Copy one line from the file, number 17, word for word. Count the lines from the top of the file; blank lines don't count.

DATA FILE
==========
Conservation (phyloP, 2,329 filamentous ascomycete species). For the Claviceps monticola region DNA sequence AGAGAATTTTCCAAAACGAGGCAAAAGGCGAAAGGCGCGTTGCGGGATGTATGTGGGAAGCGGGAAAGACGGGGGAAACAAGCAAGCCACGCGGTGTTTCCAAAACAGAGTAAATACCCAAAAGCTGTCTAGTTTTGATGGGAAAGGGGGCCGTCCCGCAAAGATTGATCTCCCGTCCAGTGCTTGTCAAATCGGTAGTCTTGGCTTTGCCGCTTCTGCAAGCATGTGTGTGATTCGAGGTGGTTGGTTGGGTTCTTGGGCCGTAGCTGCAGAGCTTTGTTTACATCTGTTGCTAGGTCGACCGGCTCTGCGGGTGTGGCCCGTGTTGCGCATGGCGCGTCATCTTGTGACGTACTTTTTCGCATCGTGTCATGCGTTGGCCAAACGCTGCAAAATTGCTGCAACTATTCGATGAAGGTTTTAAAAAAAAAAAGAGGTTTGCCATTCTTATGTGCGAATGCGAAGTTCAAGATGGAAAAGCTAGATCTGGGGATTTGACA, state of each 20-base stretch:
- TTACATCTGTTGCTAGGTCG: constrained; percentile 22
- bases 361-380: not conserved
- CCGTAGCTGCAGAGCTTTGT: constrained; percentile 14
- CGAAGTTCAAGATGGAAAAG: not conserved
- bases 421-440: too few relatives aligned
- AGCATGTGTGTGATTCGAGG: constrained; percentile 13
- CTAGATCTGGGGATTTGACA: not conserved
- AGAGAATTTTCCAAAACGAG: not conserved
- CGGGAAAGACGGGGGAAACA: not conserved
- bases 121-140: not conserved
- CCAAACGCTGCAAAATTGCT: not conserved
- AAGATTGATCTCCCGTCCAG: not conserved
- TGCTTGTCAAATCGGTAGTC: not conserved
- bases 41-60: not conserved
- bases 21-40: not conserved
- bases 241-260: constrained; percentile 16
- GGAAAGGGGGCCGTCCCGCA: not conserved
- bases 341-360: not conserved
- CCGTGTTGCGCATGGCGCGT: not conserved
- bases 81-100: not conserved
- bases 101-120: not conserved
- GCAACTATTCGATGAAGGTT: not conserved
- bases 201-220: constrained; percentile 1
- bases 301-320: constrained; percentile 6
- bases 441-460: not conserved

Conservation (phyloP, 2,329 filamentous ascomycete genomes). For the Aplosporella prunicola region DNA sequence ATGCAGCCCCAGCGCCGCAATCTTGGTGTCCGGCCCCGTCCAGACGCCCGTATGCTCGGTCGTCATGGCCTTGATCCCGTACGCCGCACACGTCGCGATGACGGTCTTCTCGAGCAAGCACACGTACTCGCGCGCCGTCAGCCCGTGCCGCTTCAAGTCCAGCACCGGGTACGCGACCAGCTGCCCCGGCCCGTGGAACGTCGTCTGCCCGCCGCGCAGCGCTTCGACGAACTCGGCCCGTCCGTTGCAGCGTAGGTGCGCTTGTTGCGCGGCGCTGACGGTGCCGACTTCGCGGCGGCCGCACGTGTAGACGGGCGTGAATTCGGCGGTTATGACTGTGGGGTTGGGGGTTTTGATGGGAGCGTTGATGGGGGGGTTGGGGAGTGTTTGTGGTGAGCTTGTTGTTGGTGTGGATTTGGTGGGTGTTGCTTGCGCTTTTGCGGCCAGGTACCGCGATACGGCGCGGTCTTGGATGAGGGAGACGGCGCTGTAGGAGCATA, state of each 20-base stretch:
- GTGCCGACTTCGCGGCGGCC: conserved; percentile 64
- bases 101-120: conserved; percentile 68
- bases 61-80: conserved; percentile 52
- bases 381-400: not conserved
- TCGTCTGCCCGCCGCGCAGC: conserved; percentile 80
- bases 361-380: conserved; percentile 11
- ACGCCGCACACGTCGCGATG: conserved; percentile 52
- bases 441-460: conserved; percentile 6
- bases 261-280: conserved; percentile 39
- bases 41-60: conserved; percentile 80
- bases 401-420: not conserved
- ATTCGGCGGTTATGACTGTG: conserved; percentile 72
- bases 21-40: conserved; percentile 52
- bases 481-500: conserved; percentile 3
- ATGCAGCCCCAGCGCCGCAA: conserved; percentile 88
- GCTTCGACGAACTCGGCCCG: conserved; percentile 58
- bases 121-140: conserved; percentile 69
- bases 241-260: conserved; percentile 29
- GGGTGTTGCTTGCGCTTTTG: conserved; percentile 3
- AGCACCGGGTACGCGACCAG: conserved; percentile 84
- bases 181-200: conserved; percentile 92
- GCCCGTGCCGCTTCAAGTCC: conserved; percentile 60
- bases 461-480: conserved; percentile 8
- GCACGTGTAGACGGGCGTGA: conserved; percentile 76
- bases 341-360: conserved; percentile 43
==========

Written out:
- bases 241-260: constrained; percentile 16